Seeing as how Pope Benedict XVI declared this the year of St. Paul, I figured that we should somehow include him in our year of study. I've been on the lookout for some good, adult scholarly book on St. Paul for myself, but in the meantime, my son picked out a Mary Fabyan Windeatt book entitled, "Saint Paul the Apostle. The Story of the Apostle to the Gentiles". We have been reading a chapter a day together and discussing it.
Much to my surprise, I think I've found what I was looking for in this children's book. It is very engaging and I feel as if I have a much better handle on who St. Paul was. Granted, I know it is still a work of fiction, but, as with all of the Windeatt book's, she does a very good job of getting the facts in there, too.
The one thing that has struck me the most while reading this book is that I feel much more connected to the letters that St. Paul wrote. Let me explain. I used to read his letters and marvel at the insights they contained. In a way I envisioned him sitting at a desk writing these scholarly letters to his different groups. After reading this story, however, I have a greater appreciation for what it was really like. Here he was, sore and exhausted, frustrated because he could not visit all of the people who needed him. In the midst of whatever current battle he was fighting, he would take the time to dictate his thoughts and desires to whatever group was currently in trouble: the Corinthians, the Thesalonians, the Romans. Whoever it was, no matter how tired he was, despite the fact that due to his sore hands he could not write himself, he stopped and took the time to communicate with the people in need.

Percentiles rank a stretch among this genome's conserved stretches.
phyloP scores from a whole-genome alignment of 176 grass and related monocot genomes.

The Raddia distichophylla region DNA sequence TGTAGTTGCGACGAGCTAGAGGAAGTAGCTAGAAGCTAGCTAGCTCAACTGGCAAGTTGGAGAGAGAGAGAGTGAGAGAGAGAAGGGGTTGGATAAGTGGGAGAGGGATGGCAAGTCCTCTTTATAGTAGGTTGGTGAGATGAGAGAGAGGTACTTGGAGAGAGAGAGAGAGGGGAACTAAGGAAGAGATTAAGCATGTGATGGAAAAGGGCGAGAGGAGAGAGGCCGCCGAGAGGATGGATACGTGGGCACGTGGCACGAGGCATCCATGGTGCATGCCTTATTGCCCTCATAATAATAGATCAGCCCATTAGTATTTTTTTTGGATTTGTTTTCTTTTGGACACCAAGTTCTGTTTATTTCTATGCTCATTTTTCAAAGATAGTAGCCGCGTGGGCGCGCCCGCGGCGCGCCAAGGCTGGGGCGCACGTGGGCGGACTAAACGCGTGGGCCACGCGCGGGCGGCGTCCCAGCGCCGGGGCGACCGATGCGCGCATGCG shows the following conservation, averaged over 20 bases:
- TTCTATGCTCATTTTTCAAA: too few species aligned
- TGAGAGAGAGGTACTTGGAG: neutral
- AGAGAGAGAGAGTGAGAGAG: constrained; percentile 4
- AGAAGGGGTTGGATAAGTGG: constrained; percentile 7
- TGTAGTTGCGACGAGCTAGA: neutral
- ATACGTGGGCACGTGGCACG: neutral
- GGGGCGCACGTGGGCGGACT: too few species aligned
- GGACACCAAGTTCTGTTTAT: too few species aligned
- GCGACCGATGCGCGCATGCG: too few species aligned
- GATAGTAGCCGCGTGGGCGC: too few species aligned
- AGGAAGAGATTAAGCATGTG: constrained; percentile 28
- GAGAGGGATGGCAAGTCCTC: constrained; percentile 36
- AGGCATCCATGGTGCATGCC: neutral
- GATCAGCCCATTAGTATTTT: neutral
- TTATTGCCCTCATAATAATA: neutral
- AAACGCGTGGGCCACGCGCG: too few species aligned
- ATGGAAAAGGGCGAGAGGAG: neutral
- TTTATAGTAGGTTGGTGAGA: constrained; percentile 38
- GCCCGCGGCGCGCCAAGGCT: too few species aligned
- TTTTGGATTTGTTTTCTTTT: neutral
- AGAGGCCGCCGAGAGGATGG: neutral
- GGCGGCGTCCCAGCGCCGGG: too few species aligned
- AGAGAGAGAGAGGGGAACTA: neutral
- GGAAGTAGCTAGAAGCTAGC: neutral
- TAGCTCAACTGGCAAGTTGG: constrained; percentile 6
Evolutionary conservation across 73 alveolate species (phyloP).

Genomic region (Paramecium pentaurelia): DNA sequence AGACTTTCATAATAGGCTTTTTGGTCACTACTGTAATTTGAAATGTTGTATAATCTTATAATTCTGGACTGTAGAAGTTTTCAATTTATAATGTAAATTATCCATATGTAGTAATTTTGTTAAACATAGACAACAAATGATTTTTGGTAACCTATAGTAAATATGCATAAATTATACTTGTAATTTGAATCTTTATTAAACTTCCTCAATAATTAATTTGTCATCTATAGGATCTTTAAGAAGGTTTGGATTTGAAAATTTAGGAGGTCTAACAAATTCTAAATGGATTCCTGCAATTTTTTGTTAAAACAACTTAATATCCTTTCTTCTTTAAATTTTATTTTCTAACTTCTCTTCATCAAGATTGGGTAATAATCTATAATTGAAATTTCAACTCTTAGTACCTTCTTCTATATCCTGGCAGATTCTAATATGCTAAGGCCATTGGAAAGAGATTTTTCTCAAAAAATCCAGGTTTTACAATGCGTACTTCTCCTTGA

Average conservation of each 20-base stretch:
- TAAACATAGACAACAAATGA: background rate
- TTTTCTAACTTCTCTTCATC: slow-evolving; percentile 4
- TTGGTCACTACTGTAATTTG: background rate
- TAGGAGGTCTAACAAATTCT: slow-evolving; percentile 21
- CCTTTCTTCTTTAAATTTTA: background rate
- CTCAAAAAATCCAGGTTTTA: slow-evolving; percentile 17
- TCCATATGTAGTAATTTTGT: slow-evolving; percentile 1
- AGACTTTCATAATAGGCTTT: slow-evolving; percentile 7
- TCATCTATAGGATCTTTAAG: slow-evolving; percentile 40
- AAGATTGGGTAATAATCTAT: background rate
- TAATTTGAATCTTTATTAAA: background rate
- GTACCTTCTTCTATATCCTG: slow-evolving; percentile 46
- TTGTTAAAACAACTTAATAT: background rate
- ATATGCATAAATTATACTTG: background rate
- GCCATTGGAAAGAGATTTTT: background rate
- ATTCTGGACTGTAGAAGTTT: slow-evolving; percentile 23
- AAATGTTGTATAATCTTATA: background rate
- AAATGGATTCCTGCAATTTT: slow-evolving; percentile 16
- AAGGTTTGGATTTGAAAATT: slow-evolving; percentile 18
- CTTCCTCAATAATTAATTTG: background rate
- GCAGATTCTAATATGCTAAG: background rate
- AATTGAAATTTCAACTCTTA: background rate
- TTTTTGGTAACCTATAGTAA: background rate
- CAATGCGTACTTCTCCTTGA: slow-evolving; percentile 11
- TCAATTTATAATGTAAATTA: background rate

I would highly recommend this book for your whole family to read. My husband picked it up last week and is reading it as part of his everyday spiritual reading time. After you're done, I think you'll have a much greater appreciation for what St. Paul went through for God and His people.
I'll leave you with a quote from the book when St. Paul was about to address the Governor of Cesarea and his young wife:
"Paul looked long and compassionately at the noble couple before him. Here were two souls, made to the image and likeness of God, who had not even glimpsed the reason for their existence. Like millions of others, they spent their time in an endless search for happiness. They took pleasure in food, in clothes, in bodily comfort. But had they found the object of their quest? Or would they ever find it?"